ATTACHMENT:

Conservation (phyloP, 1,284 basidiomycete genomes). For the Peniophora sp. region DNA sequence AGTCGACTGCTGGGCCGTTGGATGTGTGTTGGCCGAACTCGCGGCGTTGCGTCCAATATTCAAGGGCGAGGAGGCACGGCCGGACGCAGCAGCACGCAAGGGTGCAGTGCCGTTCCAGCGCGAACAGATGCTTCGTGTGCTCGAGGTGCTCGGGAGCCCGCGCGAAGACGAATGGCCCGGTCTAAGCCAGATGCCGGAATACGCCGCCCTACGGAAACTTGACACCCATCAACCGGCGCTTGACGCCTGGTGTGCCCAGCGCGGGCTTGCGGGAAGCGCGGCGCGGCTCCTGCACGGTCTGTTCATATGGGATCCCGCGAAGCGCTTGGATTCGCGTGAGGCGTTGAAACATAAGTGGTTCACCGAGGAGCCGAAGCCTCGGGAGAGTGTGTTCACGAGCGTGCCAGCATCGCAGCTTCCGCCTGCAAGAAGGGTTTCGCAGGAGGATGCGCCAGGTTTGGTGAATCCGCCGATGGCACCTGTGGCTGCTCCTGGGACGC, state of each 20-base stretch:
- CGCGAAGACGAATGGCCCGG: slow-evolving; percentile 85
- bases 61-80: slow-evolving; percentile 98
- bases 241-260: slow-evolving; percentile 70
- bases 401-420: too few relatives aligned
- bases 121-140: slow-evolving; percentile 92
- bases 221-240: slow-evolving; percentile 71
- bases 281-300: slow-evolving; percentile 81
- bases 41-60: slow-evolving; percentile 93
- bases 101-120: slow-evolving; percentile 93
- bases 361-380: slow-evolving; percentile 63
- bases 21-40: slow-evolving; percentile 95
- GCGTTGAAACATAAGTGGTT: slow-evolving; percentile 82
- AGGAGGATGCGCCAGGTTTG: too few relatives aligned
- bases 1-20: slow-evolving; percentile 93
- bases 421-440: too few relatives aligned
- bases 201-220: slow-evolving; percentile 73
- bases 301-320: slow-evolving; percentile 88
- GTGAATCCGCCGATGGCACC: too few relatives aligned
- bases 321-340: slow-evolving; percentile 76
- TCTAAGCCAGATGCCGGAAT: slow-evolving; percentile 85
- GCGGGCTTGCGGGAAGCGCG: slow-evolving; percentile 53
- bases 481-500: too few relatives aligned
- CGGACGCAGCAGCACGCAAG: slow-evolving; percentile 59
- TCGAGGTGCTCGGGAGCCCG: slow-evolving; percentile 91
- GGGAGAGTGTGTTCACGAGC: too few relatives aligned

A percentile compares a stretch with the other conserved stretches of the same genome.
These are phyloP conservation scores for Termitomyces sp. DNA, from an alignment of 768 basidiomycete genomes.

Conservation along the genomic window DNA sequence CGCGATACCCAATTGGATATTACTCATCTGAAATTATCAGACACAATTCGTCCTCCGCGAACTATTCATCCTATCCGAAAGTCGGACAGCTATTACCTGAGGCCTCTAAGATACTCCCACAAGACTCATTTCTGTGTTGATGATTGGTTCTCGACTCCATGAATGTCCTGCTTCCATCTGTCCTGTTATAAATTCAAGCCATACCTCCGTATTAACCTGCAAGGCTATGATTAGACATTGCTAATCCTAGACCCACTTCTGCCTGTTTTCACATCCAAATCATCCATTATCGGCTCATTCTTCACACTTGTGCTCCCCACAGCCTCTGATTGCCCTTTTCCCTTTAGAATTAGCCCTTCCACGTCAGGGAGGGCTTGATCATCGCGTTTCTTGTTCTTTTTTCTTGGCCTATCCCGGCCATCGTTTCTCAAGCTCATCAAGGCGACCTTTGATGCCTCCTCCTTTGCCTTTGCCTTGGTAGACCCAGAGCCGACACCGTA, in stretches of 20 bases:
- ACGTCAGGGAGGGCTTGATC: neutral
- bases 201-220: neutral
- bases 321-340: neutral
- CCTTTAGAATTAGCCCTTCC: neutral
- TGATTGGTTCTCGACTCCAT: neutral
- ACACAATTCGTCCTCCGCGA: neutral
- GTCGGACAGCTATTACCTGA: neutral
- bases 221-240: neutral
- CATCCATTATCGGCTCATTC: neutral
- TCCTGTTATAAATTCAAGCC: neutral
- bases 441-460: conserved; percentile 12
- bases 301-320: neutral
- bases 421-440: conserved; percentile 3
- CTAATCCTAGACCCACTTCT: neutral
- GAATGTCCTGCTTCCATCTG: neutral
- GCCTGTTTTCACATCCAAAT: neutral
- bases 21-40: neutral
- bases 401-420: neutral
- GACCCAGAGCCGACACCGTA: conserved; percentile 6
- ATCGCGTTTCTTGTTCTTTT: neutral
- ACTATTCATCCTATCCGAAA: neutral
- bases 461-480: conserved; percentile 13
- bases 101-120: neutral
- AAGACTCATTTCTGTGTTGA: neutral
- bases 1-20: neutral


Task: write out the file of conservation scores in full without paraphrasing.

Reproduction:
Conservation (phyloP, 1,284 basidiomycete genomes). For the Peniophora sp. region DNA sequence AGTCGACTGCTGGGCCGTTGGATGTGTGTTGGCCGAACTCGCGGCGTTGCGTCCAATATTCAAGGGCGAGGAGGCACGGCCGGACGCAGCAGCACGCAAGGGTGCAGTGCCGTTCCAGCGCGAACAGATGCTTCGTGTGCTCGAGGTGCTCGGGAGCCCGCGCGAAGACGAATGGCCCGGTCTAAGCCAGATGCCGGAATACGCCGCCCTACGGAAACTTGACACCCATCAACCGGCGCTTGACGCCTGGTGTGCCCAGCGCGGGCTTGCGGGAAGCGCGGCGCGGCTCCTGCACGGTCTGTTCATATGGGATCCCGCGAAGCGCTTGGATTCGCGTGAGGCGTTGAAACATAAGTGGTTCACCGAGGAGCCGAAGCCTCGGGAGAGTGTGTTCACGAGCGTGCCAGCATCGCAGCTTCCGCCTGCAAGAAGGGTTTCGCAGGAGGATGCGCCAGGTTTGGTGAATCCGCCGATGGCACCTGTGGCTGCTCCTGGGACGC, state of each 20-base stretch:
- CGCGAAGACGAATGGCCCGG: slow-evolving; percentile 85
- bases 61-80: slow-evolving; percentile 98
- bases 241-260: slow-evolving; percentile 70
- bases 401-420: too few relatives aligned
- bases 121-140: slow-evolving; percentile 92
- bases 221-240: slow-evolving; percentile 71
- bases 281-300: slow-evolving; percentile 81
- bases 41-60: slow-evolving; percentile 93
- bases 101-120: slow-evolving; percentile 93
- bases 361-380: slow-evolving; percentile 63
- bases 21-40: slow-evolving; percentile 95
- GCGTTGAAACATAAGTGGTT: slow-evolving; percentile 82
- AGGAGGATGCGCCAGGTTTG: too few relatives aligned
- bases 1-20: slow-evolving; percentile 93
- bases 421-440: too few relatives aligned
- bases 201-220: slow-evolving; percentile 73
- bases 301-320: slow-evolving; percentile 88
- GTGAATCCGCCGATGGCACC: too few relatives aligned
- bases 321-340: slow-evolving; percentile 76
- TCTAAGCCAGATGCCGGAAT: slow-evolving; percentile 85
- GCGGGCTTGCGGGAAGCGCG: slow-evolving; percentile 53
- bases 481-500: too few relatives aligned
- CGGACGCAGCAGCACGCAAG: slow-evolving; percentile 59
- TCGAGGTGCTCGGGAGCCCG: slow-evolving; percentile 91
- GGGAGAGTGTGTTCACGAGC: too few relatives aligned

A percentile compares a stretch with the other conserved stretches of the same genome.
These are phyloP conservation scores for Termitomyces sp. DNA, from an alignment of 768 basidiomycete genomes.

Conservation along the genomic window DNA sequence CGCGATACCCAATTGGATATTACTCATCTGAAATTATCAGACACAATTCGTCCTCCGCGAACTATTCATCCTATCCGAAAGTCGGACAGCTATTACCTGAGGCCTCTAAGATACTCCCACAAGACTCATTTCTGTGTTGATGATTGGTTCTCGACTCCATGAATGTCCTGCTTCCATCTGTCCTGTTATAAATTCAAGCCATACCTCCGTATTAACCTGCAAGGCTATGATTAGACATTGCTAATCCTAGACCCACTTCTGCCTGTTTTCACATCCAAATCATCCATTATCGGCTCATTCTTCACACTTGTGCTCCCCACAGCCTCTGATTGCCCTTTTCCCTTTAGAATTAGCCCTTCCACGTCAGGGAGGGCTTGATCATCGCGTTTCTTGTTCTTTTTTCTTGGCCTATCCCGGCCATCGTTTCTCAAGCTCATCAAGGCGACCTTTGATGCCTCCTCCTTTGCCTTTGCCTTGGTAGACCCAGAGCCGACACCGTA, in stretches of 20 bases:
- ACGTCAGGGAGGGCTTGATC: neutral
- bases 201-220: neutral
- bases 321-340: neutral
- CCTTTAGAATTAGCCCTTCC: neutral
- TGATTGGTTCTCGACTCCAT: neutral
- ACACAATTCGTCCTCCGCGA: neutral
- GTCGGACAGCTATTACCTGA: neutral
- bases 221-240: neutral
- CATCCATTATCGGCTCATTC: neutral
- TCCTGTTATAAATTCAAGCC: neutral
- bases 441-460: conserved; percentile 12
- bases 301-320: neutral
- bases 421-440: conserved; percentile 3
- CTAATCCTAGACCCACTTCT: neutral
- GAATGTCCTGCTTCCATCTG: neutral
- GCCTGTTTTCACATCCAAAT: neutral
- bases 21-40: neutral
- bases 401-420: neutral
- GACCCAGAGCCGACACCGTA: conserved; percentile 6
- ATCGCGTTTCTTGTTCTTTT: neutral
- ACTATTCATCCTATCCGAAA: neutral
- bases 461-480: conserved; percentile 13
- bases 101-120: neutral
- AAGACTCATTTCTGTGTTGA: neutral
- bases 1-20: neutral